Last night the city opened the Alameda to traffic.
We could clearly hear alot of car and truck noise and more than a few happy people. Alot of children were out playing last night, too. Their laughter warmed our hearts....
We also heard alot of pretty mexican music and it was the first night we have heard any music since last Saturday night, before Norbert hit.....
In the background, the sounds of the dozers continued through out most of the night.
I kept waiting to see a cloud of dust come up our street, but Bill was down yesterday morning before his trip to Navajoa and he says the Alameda is clean and tidy, except for a few shops and casas, and of course the mercado.
Evidently the front of the mercado appears clean, but the side streets, (along the length of the building) are still filled with mud and debris and the mercado itself is shut down tight. Lots of vendors in there and they have lost all of their inventory.
The first of the bush pilots have been coming, and there is alot of small jet and helicopter activity.
A warning has been issued encouraging people to not wear flip flops or other open toed shoes outside the house and to have a pair of shoes for outdoors and switch to the indoor pair as you enter your casa. Workers are sprinkling lime on the ever growing piles of mud that line many streets, especially in the centro and historic areas, and on the carreterra leaving town.
Mexican news reports state that there are 2o fatalities and over 20 missing.
The calmest, cleanest area downtown, is the Plaza de Armas, where the church, the museum, the government offices and the tourist office, and several businesses are located.
It is a very quiet place right now. The church doors are open; they are always open, but they look even more inviting, given the state of the rest of the town.
Garbage pick up did occur today, which was a very welcome sight.
We hear there are a few trucks and cars stranded at the border with supplies, because certain aduana rules or regulations were not met, and people are working hard to resolve those issues. I understand that over 30 foreigners attended yesterday's meeting with DIF , and other officials, to learn how they can help. Schools may open again this next week and we've been told that children need writing pads and pens and pencils.
I did start my day early again at DIF and it was as rewarding as the others have been.
Today the huge deliveries from other DIF programs were fruits and vegetables, some from as far away as Northern California. So, after getting the frijoles going with the men in the morning, and cracking 400 eggs, I sorted lots and lots of fruits: bananas, pears, peaches, apples, oranges, cantaloupes, other melons and papayas and mangoes. I was a very noisy sorter as I did not want any unexpected surprises like hairy pin cushions or tarantulas crawling up my hands as I reached into numerous crates and burlap sacks. If I'd had any idea that would be my day's job, I'd have worn long sleeves and gloves.........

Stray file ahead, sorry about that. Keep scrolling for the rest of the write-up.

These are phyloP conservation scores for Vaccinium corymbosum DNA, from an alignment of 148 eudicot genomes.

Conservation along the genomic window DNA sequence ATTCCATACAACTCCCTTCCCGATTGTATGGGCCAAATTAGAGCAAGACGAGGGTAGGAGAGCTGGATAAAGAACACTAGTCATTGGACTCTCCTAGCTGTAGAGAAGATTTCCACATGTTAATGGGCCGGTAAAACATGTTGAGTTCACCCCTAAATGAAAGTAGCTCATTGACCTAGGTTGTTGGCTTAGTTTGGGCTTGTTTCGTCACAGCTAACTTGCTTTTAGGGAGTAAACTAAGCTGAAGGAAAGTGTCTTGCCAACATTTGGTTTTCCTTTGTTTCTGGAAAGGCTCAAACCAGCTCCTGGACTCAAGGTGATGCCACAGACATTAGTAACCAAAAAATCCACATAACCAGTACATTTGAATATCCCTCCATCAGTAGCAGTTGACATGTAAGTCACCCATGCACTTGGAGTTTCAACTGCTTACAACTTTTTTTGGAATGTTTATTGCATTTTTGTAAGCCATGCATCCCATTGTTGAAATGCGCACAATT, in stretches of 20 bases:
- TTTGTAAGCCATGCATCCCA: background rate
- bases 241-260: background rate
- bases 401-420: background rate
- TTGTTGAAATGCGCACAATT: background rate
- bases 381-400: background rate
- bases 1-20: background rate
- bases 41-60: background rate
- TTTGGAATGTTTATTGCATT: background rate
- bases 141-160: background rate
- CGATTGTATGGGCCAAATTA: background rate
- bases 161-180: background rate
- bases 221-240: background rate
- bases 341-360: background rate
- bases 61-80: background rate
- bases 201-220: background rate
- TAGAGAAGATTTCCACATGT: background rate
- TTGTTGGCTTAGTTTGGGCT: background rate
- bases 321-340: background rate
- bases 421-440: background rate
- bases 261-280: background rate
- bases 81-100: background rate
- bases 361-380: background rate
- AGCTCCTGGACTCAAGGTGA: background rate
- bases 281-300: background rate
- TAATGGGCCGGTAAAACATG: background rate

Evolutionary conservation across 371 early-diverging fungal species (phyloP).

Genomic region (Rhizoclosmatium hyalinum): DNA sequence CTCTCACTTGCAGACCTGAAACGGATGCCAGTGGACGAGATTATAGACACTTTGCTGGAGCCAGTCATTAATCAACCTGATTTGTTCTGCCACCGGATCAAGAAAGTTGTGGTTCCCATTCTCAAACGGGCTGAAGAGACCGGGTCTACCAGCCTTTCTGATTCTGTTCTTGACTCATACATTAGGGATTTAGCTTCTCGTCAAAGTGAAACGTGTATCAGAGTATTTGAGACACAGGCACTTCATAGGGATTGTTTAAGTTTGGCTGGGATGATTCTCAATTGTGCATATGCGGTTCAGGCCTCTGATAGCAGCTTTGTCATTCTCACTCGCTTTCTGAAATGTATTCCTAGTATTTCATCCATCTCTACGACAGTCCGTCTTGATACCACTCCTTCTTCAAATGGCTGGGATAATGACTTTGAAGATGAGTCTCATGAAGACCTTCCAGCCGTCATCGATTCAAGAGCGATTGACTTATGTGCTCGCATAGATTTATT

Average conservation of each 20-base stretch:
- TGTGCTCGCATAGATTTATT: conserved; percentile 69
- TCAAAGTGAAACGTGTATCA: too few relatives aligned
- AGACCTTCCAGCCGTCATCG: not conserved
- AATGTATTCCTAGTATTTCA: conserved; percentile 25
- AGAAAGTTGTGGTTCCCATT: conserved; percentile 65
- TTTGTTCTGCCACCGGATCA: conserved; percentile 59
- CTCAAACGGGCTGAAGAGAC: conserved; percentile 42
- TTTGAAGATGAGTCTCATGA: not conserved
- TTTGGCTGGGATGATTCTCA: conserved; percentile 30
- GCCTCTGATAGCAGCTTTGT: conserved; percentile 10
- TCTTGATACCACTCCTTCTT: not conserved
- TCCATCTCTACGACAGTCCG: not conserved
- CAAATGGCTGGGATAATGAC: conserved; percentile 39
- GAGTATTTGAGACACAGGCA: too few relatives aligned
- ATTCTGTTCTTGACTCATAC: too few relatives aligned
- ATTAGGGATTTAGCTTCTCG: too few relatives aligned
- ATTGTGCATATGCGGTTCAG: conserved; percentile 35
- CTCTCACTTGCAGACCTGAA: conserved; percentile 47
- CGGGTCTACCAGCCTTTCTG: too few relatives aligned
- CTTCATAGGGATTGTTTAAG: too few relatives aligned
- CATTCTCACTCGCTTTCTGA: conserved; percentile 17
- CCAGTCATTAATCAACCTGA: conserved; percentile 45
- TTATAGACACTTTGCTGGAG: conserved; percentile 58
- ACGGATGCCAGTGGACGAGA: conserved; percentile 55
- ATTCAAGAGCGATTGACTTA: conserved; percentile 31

After sorting and bagging alot of fruit, I packaged meals and went back to sorting, stacking and labeling the steady flow of incoming boxes of tuna, rice, salt and sugar and other staples. My english speaking friend is trying to keep a room adjacent to the cocina, neatly stacked with labled boxes to enable us to be more efficient. That works until the federales bring in donations during the night and we are once again, saturated with boxes.
While I was sorting, the remainder of yesterday's liver was cooked and served. I stayed in the other room as long as I could.....
It is in another room of the DIF where food items and household items are being packaged for distribution to families.
There are hundreds and hundreds of boxes in there, baby food and formula, and diapers, powdered milk, toothpaste, boullions, bottles of water, bandaids, hairbrushes, hundreds of things you and I might take for granted....
I have never seen so many hard working young people, too. Kids as young as ten were in long lines with adults and teens, passing boxes, hand over hand, to other workers who were busy sorting the items.
Outside, under large tents, hundreds and hundreds of pieces of donated clothing have been laid on tarps.
While I was stirring the frijoles this morning I looked out the gated window over the stoves, to the piles and piles of clothing. Dawn was just breaking. Suddenly I saw people coming up from out of the mounds of clothing. It was truly a scene from a horror film..... The egg cooking man next to me said...the federales, they sleep where they can.....
So, that is it for the day. I am thankful for what we have, thankful that I can sleep in a bed, thankful that the federales, many of whom are Ian's age, just very young men, are here to help and protect us. I am thankful that I can continue to share the energy I have by going to the DIF.
Also, I am thankful for all the happy sounds of voices, laughter and music that we heard coming from the alameda last night.
And I know I am not the only thankful person in this wonderful town of Alamos....